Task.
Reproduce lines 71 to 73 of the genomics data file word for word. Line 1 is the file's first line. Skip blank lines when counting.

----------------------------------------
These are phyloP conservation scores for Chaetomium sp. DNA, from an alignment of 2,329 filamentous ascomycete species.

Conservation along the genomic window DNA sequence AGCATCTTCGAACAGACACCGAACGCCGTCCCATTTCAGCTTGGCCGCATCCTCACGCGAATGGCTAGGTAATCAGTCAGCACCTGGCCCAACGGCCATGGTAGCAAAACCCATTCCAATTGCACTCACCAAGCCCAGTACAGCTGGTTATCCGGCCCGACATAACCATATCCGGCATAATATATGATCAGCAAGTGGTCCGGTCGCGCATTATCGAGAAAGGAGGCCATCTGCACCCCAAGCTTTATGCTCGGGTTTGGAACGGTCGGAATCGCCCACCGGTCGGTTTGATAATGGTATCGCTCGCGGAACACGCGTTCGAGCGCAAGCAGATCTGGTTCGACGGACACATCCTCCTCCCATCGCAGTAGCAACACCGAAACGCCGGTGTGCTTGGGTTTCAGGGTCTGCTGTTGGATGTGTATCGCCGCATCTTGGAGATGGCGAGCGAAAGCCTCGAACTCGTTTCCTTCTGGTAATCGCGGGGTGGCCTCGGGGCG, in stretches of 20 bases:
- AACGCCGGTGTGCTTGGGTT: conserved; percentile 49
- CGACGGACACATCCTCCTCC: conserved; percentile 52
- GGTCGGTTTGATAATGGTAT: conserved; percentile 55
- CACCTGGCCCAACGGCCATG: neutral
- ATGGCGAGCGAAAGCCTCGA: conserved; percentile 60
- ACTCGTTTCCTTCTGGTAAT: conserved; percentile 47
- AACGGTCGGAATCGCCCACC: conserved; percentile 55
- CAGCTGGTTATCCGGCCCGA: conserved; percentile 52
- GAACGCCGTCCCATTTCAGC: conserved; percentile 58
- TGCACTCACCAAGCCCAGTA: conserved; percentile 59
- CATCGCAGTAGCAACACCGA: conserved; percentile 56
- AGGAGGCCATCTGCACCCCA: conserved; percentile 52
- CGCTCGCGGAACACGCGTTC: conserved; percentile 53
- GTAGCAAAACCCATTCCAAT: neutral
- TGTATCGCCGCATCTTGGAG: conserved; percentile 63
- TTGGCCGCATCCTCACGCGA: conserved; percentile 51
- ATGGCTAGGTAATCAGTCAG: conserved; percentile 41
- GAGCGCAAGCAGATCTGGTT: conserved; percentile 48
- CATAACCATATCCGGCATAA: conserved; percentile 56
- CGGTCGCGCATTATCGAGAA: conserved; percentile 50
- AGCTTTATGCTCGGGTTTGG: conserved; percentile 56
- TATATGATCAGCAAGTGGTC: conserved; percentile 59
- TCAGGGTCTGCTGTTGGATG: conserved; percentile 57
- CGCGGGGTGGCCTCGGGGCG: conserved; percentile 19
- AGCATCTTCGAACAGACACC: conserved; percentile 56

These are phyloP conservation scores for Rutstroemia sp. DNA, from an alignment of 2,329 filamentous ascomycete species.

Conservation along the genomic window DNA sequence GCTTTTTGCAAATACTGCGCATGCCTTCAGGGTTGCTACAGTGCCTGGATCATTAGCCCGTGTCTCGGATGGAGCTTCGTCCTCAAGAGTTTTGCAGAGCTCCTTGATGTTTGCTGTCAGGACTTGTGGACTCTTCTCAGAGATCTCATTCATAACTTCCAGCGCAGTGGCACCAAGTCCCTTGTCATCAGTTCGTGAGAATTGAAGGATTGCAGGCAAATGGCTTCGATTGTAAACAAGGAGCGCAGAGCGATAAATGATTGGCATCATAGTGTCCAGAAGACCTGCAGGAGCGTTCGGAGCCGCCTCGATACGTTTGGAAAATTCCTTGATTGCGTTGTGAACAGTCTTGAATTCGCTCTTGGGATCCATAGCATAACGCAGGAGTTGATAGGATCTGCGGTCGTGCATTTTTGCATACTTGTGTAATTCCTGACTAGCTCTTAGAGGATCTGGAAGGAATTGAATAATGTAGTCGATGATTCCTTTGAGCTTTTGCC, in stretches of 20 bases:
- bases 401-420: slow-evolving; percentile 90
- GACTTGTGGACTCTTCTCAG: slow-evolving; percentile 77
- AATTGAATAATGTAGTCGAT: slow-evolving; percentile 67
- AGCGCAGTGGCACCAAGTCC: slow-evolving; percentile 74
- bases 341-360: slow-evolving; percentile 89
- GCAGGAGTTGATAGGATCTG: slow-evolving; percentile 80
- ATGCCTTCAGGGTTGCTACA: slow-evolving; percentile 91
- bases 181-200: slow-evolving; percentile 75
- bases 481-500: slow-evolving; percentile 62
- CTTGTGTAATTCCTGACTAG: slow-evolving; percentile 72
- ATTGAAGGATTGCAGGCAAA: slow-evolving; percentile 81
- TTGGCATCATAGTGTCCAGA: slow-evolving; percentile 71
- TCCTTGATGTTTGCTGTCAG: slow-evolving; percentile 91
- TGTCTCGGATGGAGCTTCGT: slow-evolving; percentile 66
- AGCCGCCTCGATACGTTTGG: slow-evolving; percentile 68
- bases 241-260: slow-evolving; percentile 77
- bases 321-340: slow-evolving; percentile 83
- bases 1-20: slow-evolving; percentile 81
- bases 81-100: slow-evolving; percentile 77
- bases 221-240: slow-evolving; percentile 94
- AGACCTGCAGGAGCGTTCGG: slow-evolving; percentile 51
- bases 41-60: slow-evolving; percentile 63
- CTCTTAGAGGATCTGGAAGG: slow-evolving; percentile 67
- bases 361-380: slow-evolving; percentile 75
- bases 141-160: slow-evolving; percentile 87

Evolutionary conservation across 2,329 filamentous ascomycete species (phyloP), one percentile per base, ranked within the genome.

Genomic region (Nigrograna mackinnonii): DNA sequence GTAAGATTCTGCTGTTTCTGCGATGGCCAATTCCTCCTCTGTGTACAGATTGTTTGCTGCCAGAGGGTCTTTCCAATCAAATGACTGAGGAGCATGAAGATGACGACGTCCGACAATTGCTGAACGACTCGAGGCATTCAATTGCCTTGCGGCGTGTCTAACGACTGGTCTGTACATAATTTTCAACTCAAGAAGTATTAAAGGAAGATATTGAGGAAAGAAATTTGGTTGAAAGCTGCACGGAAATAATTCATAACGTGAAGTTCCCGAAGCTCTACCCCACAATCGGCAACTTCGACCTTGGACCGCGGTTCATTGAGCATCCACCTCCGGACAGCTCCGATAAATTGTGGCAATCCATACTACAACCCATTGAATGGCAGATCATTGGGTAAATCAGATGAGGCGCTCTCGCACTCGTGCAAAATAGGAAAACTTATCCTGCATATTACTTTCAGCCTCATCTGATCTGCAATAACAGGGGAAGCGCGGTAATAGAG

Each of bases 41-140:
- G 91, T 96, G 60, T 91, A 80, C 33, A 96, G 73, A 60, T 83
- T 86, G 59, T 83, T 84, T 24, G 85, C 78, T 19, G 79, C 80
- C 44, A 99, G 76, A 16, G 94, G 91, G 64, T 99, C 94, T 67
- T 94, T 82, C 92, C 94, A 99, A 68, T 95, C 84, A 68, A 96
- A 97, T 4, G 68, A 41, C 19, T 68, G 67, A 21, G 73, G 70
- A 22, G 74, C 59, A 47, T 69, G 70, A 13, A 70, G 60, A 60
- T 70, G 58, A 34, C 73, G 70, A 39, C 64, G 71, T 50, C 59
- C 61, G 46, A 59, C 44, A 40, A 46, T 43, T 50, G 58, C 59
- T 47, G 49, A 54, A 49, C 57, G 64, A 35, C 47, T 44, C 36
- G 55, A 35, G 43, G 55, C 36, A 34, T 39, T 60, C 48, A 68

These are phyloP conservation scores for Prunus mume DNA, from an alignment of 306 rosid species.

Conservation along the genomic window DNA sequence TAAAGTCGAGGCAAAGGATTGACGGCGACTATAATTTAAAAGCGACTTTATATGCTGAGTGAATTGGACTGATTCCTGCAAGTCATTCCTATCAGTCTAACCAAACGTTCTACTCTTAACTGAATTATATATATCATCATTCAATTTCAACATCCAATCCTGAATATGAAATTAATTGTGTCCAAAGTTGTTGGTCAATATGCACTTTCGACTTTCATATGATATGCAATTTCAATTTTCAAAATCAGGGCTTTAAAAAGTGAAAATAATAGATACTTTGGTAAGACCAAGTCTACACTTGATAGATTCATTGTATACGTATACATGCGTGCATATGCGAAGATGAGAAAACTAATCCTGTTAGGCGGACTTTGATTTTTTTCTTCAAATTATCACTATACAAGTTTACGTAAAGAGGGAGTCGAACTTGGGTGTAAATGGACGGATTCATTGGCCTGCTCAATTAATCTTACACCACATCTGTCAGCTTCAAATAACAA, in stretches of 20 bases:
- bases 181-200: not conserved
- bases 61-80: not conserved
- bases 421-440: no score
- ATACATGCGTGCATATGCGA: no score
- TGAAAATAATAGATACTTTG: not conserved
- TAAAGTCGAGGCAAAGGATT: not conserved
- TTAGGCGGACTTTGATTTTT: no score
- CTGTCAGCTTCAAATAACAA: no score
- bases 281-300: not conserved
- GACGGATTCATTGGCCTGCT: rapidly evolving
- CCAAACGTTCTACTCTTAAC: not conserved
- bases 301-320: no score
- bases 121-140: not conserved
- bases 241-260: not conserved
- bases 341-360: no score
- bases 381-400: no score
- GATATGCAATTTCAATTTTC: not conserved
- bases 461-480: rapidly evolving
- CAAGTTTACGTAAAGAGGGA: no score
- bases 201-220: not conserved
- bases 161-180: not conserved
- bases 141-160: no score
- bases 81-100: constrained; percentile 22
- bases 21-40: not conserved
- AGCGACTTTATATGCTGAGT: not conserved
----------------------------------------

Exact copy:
- bases 61-80: not conserved
- bases 421-440: no score
- ATACATGCGTGCATATGCGA: no score